Tuesday, March 21, 2006

never ceases to amaze

i'm currently entrenched in a set of nights. now that i have transferred to the wonderful world of general internal medicine from renal, the night shifts involved covering A&E which is fine. it's probably the best bit about hospital medicine when you're a junior; you're given the opportunity to see a patient from scratch and try and work out what's wrong with them. proper medicine. no wheeling patients round to X-Ray because no-one else can be fucked too. A&E is generally pretty well organised.

you also carry the "crash" bleep. if someone anywhere in the hospital stops breathing/heart stops the staff on the ward (hopefully) notice, send out an emergency "crash call" and a group of doctors/nurses (normally two doctors, anaesthetist plus others) immediately proceed to the patient who is dying.

so this morning at about 1am, sure enough a crash call comes through directing all and sundry to one of the elderly care wards. having got a good sprint on me i arrive first. there she lies, Mrs X, in her bed, mouth open, pale as someone who's obviously dead for some time. one nurse is doing some half hearted chest compressions, another is fiddling with the defibrillator (the thing that "shocks" people "back to life" on ER) and the doctor looking after the ward is puttin the defibrillator pads on the patient.

"hi," i say "what's happened?" as i take the defib pads off and put them in the correct place on the patient's chest.

silence.

thinking i'm obviously speaking too quietly "can someone tell me what's happened?"

silence. i try to locate a pulse as the defib machine tracing shows that the lady has no heart activity at all.

"that's asystole. continue CPR. does anyone here know anything about the patient?"

"i'm just doing chest compressions" says one of the nurses as i hear the lady's ribs crack.

"get Sharon!" shouts the other one.

i turn to the doctor."are you looking after this lady?" he nods and says nothing. i feel that what should be a very quick and slick resuscitation is going to be painfully slow.

Sharon, one of the other nurses, arrives and informs me that the lady was "fine" an hour ago. given that she is an icicle i stroke my chin.

anyway by the time the anaesthetist has arrived the lady has made no progress at all, she is not breathing, her heart is not pumping and no amount of adrenaline is going to make a difference. after 15 minutes and more rib breaking, we stop.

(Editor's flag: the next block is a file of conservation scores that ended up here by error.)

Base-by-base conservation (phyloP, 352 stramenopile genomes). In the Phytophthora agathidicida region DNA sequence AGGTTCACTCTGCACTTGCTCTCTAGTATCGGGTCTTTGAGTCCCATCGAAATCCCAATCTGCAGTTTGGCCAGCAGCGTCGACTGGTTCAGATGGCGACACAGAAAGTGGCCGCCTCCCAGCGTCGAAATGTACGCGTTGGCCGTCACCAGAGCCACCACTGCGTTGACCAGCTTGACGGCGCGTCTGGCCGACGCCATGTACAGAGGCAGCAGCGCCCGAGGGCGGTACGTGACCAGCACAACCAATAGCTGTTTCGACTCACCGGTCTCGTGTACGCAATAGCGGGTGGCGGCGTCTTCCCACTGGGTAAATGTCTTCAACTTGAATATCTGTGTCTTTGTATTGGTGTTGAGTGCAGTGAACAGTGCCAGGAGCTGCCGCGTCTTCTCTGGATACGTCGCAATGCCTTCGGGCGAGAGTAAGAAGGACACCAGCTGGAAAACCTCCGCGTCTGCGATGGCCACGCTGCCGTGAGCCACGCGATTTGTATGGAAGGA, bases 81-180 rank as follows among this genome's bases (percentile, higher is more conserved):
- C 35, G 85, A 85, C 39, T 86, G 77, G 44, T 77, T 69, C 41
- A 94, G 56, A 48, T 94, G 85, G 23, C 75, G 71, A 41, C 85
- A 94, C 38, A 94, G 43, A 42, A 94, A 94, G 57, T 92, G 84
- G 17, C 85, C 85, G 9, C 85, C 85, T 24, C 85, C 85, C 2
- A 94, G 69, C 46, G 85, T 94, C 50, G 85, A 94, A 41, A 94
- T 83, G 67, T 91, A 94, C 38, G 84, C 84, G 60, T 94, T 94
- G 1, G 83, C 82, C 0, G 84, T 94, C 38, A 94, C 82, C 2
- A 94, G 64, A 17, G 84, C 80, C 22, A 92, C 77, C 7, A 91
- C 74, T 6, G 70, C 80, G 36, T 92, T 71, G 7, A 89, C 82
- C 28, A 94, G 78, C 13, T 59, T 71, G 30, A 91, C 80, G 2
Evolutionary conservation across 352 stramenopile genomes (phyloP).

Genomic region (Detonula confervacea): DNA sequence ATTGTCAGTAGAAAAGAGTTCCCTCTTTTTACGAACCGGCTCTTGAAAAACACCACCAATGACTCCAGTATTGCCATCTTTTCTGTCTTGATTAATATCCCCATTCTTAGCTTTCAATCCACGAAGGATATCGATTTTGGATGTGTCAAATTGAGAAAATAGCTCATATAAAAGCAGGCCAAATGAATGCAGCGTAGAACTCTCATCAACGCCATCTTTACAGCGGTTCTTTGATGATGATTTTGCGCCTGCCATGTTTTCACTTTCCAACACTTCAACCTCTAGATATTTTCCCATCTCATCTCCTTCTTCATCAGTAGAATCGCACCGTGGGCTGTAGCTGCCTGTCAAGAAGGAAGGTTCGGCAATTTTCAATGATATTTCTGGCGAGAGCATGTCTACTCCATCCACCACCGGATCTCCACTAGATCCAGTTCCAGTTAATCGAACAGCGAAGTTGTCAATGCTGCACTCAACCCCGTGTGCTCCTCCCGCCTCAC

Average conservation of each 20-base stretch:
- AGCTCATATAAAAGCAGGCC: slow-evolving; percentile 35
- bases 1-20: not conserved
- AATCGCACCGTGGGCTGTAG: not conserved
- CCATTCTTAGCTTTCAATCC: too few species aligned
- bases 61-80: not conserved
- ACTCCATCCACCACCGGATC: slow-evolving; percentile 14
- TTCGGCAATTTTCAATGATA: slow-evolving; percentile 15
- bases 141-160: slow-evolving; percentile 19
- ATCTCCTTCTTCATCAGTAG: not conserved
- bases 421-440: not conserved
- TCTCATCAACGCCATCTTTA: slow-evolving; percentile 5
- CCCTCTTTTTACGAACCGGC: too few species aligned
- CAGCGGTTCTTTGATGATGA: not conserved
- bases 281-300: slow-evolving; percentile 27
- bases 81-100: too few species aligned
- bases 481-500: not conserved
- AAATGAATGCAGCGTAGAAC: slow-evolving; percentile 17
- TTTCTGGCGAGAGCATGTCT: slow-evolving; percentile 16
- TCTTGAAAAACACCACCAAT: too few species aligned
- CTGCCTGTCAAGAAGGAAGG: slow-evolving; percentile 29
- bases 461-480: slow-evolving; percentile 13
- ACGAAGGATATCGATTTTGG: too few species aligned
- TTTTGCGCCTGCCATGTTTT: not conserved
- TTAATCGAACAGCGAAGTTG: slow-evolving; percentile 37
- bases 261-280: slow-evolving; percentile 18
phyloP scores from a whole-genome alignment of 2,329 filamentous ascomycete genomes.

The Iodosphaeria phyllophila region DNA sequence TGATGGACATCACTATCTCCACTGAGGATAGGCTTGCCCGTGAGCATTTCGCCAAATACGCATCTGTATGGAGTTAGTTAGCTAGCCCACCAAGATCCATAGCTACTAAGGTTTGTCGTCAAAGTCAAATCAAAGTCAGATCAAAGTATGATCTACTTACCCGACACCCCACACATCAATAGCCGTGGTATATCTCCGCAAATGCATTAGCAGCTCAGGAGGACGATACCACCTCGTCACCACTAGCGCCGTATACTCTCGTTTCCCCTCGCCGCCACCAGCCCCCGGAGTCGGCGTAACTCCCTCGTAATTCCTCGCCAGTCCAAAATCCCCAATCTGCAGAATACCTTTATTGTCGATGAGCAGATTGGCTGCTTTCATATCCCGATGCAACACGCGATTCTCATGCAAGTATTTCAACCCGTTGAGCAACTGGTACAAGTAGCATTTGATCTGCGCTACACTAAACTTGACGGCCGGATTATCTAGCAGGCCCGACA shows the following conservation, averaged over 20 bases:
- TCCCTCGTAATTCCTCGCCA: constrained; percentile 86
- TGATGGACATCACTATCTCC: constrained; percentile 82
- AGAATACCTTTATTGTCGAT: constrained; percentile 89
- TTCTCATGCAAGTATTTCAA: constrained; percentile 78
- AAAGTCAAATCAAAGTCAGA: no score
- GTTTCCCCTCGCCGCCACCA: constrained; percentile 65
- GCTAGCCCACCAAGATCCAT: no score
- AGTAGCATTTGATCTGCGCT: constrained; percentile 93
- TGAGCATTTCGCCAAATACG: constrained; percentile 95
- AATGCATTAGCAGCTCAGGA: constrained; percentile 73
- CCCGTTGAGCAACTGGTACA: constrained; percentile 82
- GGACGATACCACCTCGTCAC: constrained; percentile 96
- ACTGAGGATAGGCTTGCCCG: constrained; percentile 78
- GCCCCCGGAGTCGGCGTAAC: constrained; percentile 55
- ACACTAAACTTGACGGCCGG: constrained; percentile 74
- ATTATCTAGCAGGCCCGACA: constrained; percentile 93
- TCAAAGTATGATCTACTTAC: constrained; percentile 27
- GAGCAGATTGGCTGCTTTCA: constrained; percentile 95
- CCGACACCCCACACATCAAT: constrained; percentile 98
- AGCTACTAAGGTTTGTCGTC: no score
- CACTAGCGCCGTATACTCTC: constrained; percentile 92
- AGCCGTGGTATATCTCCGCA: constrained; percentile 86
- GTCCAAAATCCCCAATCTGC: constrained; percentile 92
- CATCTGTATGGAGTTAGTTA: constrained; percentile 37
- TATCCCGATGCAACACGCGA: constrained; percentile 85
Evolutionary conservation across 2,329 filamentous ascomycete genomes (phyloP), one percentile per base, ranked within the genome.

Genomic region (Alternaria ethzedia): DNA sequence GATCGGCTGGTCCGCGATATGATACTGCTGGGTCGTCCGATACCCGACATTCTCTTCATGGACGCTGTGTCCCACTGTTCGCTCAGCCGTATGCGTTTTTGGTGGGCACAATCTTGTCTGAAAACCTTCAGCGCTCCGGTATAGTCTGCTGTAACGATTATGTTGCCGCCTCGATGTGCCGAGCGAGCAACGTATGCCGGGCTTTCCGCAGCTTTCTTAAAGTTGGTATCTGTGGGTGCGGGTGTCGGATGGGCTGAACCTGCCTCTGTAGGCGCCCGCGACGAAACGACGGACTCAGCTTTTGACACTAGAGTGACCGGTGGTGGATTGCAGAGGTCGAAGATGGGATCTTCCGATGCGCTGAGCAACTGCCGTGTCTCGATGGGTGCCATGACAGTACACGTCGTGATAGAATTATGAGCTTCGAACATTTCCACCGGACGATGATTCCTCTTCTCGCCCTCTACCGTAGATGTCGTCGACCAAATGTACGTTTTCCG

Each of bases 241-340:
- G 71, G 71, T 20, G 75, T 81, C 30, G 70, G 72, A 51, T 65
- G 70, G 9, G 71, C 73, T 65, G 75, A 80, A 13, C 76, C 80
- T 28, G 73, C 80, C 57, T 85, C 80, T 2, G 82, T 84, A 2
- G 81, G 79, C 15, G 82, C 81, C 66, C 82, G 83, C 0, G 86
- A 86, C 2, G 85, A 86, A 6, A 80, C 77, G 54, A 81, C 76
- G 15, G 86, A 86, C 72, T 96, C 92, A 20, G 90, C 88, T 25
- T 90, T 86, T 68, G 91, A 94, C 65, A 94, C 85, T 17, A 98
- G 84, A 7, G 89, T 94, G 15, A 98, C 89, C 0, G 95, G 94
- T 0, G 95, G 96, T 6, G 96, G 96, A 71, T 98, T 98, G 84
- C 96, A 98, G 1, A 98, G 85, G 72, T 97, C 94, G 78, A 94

and that was that. may she rest in peace.

i wonder when i have a cardiac arrest in some horrific hospital somewhere will people be standing around saying "i wasn't looking after D&C" or "he was fine an hour ago" or will i be so dead by the time people realise that something is amiss that it won't matter.

the venial sinner has written in his last blog entry about the transiency of human existence and whether once we leave this world will any imprint of our existence be left? if that's not something to wonder about as you stare forlornly into your pint glass, then the prospect that the actual moment of your death might be so undignified certainly is worth buying a double shot over.

[i am listening to Train In Vain by The Clash]

7 comments:

Kate said...

That's totally why I could never be a doctor - dealing with situations like that.

You have my utmost respect

Mekon said...

So how did it come to pass? What sort of error was made - a lack of skill, a lapse, or poor planning? What protocols would you change to stop it happening again?

The Venial Sinner said...

15 minutes! You went on for 15 minutes on an asystolic icicle? Man, you should have given up on that one after one cycle and gone back to bed.

Anyway, it's normally the 6am crash call that brings you to 'an icicle' - when the nurses go round in the morning to do the observations and find all the patients that have been dead in their beds for hours.

Vegas said...

Or in one case I saw, they take the morning 'obs' on a dead person and do not realise the person is no longer of this world. At least whoever put out the call realised that someone without a pulse who is not breathing is not well.

Dazed & Confused said...

i guess it's down to the fact that there are three nurses looking after a ward of 40 over night. the doctor is covering six wards. there is no way he/she is going to know all of those patients. the nurses are spread so thinly that they can't spend enough time with all the patients. i'm not surprised that neither doctor or nurses knew anything about the patient with that staff:patient ratio.

hmmm... minimal competence and all that.

tvs: well it was 15 minutes from crash call to writing in the notes. say 9 minutes of ALS and 6 minutes trying to put the paddles on...

Psychedelicious said...

Just stumbled upon your blog today....
and such a relief to read..
to know that 'am not the only one' in deep despair the way medicine is going.
Have tried telling myself that its not me but the world which is going crazy..
difficult when you see so much insanity as part of work!
Well done, and keep blogging

cutiger95 said...

Defibrillators are an important thing for the medical industry. Having one that is a personal Defibrillator is even more important than usual if you have a loved one that suffers from a known heart condition Defibrillators can be a true life saving thing to have around.